Intel XDK will remember your user name and the path to your private key file, but it will not store your password or your pass phrase. As a result, you always have to enter one of these to connect securely. While it is possible to connect using ssh keys with an empty pass phrase, this is only as secure as your private key. For this reason, using a pass phrase as well as a private key is strongly recommended.

Reconnecting to your device

Intel XDK remembers the attributes of a connection while it is running. It will retain the user name, the path to the private key file, and the method used for connection. It will never retain your password or your pass phrase.

When started, the Intel XDK may find a device and place it on the list of known devices in the device list, but the Intel XDK will not show devices that need a password or pass phrase. You must connect to this type of device manually.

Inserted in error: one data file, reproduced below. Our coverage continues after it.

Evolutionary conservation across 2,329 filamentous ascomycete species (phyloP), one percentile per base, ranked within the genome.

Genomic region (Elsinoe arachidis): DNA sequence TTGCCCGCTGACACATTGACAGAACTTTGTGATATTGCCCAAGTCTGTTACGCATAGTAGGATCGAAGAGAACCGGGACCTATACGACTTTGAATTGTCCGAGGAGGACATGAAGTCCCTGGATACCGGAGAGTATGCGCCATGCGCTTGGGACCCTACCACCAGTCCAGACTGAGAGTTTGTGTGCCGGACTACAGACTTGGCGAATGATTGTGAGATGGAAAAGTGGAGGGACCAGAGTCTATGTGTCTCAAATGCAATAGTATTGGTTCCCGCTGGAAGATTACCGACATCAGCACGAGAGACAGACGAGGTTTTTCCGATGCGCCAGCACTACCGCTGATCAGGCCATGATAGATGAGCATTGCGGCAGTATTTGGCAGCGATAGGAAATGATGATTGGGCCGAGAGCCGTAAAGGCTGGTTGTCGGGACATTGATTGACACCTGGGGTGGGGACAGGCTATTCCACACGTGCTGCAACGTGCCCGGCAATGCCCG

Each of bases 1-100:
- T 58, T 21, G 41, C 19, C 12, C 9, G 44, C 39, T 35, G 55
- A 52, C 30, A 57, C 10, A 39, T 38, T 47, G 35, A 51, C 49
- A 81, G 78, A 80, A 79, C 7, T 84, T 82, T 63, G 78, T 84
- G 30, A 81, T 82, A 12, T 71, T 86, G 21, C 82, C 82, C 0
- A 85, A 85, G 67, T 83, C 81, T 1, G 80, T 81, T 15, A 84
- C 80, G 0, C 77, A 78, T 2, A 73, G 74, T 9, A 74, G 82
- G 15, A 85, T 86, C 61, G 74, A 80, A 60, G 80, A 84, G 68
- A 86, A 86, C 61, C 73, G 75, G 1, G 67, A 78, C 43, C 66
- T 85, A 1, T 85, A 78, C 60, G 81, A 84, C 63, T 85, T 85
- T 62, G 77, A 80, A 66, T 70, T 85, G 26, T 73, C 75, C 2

If you change devices without restarting the Intel XDK, the application remembers the settings from your previous device. If your device did not need a password or pass phrase previously, but now requires them, from the IoT Device drop-down list, select Add Manual Connection and select the appropriate options to create a manual connection.

Updating the daemon

You can now update the Intel XDK daemon automatically from the application itself, without having to do any system administration tasks on the board.

First, connect to the board using a secure connection. This feature only works over a secure (ssh) connection.

If your daemon is not up-to-date, a dialog box notifies you that you have an old daemon. You can follow the onscreen instructions to update the daemon immediately. If the update fails, or if you suspect that your daemon has become corrupted and wish to refresh it manually, click the IoT Settings icon in the bottom-right corner of the screen, then select Upgrade xdk-daemon on IoT device. This updates the daemon even if the Intel XDK believes the daemon is already up-to-date.

The update process starts by downloading the appropriate daemon package from or to the home directory of the account with which you are logged in to the board (for example, /home/root). The version number changes from release to release.

The file is uncompressed and untarred, and the script included with the tarball is executed. If the update is successful, the connection to your board drops and you are asked whether to reconnect. Click Yes.